(d) A public scoping meeting shall be held at the discretion of the agency or if 25 persons or an association having not less than 25 persons requests such a meeting within 10 days of the publication of the notice in the newspaper. A public scoping meeting shall be held not less than 10 days following the notice of the proposed action in the newspaper or after the public request. The public comment period shall remain open for at least 5 days following the meeting.

(e) An agency shall provide the following at a public scoping meeting:

(1) A description of the proposed action.

(2) A description of the purpose and need of the proposed action.

(3) A list of the criteria for a site for the proposed action.

(4) A list of potential sites for the proposed action.

(5) The resources of any proposed site of the proposed action.

(6) The environmental limitations of such sites.

(7) Potential alternatives to the proposed action.

(8) Any additional information the agency deems necessary.

(f) Any agency submitting comments or participating in the public scoping meeting pursuant to this section shall include, to the extent practicable, but not be limited to, information about the resources of any proposed site of the proposed action, any plans of the commenting agency that may affect or be affected by the proposed action, any permits or approvals that may be necessary for the proposed action, and any appropriate measures that would mitigate the impact of the proposed action, including, but not limited to, recommendations as to preferred sites for the proposed action or alternatives for the proposed action that have not been identified.

(g) The agency shall consider any comments received pursuant to this section or any information obtained during the public scoping meeting in selecting the proposed actions to be addressed in the environmental impact evaluation and shall evaluate in its environmental impact evaluation any substantive issues raised during the early public scoping process that pertain to a proposed action or site, or alternative actions or sites.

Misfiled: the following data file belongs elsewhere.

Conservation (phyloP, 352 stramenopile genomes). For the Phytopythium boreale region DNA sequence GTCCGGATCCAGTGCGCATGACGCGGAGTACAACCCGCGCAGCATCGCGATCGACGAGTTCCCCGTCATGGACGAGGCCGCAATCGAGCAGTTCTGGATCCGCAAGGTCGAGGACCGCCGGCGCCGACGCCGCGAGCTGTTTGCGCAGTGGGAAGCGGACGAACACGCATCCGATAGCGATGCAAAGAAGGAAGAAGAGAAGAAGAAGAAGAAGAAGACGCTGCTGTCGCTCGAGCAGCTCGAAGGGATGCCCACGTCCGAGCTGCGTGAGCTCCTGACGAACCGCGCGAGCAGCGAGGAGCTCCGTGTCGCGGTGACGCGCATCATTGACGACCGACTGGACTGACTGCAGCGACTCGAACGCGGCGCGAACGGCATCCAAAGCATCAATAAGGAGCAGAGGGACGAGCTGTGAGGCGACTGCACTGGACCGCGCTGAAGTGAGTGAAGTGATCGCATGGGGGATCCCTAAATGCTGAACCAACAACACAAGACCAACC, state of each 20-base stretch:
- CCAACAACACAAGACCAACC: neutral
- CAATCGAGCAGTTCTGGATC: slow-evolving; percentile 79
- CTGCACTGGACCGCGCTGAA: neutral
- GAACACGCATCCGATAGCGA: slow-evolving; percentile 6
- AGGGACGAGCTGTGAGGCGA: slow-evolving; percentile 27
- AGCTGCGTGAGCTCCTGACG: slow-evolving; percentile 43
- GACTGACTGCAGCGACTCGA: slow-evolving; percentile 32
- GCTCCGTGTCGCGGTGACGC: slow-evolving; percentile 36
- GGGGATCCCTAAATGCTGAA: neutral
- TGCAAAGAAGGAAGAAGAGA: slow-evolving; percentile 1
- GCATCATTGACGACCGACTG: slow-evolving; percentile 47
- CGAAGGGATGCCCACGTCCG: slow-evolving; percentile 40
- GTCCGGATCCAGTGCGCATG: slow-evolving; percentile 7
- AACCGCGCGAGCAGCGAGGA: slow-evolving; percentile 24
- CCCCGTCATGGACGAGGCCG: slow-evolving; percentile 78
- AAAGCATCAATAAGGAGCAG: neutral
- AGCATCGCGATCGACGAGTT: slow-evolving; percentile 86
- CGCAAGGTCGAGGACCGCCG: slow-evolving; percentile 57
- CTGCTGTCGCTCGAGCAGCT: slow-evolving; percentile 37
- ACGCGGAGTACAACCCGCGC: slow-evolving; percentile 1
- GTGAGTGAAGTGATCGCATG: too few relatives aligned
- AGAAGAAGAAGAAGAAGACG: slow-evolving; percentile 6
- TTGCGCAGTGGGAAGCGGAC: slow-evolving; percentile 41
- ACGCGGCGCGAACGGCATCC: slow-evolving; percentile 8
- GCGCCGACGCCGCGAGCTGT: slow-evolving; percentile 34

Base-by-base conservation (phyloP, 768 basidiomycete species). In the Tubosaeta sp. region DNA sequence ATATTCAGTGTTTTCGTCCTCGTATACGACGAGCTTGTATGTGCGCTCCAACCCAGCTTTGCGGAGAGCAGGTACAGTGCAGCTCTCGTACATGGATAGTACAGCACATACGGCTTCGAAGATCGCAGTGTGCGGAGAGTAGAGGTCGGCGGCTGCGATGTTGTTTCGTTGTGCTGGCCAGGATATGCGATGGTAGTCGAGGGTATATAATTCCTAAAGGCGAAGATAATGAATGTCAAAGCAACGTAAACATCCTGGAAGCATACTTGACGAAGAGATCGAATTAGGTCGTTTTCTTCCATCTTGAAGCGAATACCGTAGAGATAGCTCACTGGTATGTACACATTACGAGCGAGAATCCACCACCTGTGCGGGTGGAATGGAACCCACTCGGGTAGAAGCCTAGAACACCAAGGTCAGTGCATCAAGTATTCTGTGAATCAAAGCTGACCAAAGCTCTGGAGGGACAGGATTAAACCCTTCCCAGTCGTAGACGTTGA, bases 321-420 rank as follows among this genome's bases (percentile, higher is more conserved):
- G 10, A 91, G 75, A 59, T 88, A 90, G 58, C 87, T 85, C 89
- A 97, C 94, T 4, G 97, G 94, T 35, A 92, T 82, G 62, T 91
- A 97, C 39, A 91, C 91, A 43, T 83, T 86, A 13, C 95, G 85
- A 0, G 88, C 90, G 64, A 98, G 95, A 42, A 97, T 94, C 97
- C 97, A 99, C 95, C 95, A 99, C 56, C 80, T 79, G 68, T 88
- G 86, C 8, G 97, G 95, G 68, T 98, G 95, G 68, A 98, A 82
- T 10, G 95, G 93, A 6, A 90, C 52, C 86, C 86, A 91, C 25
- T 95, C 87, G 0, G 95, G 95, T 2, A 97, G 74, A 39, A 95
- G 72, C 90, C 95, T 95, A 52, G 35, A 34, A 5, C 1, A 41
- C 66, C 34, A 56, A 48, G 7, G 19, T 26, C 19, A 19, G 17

III. Each state department, institution, or agency responsible for the primary recommendation or initiation of actions which may significantly affect the environment shall in the case of each such proposed action make a detailed written evaluation of its environmental impact before deciding whether to undertake or approve such action. All such environmental impact evaluations shall be detailed statements setting forth the following:

(a) A description of the proposed action which shall include, but not be limited to, a description of the purpose and need of the proposed action, and, in the case of a proposed facility, a description of the infrastructure needs of such facility, including, but not limited to, parking, water supply, wastewater treatment, and the square footage of the facility.

(b) The environmental consequences of the proposed action, including cumulative, direct and indirect effects which might result during and subsequent to the proposed action.

(c) Any adverse environmental effects which cannot be avoided and irreversible and irretrievable commitments of resources should the proposal be implemented.

(d) Alternatives to the proposed action, including the alternative of not proceeding with the proposed action and, in the case of a proposed facility, a list of all the sites controlled by or reasonably available to the agency that would meet the stated purpose of such facility.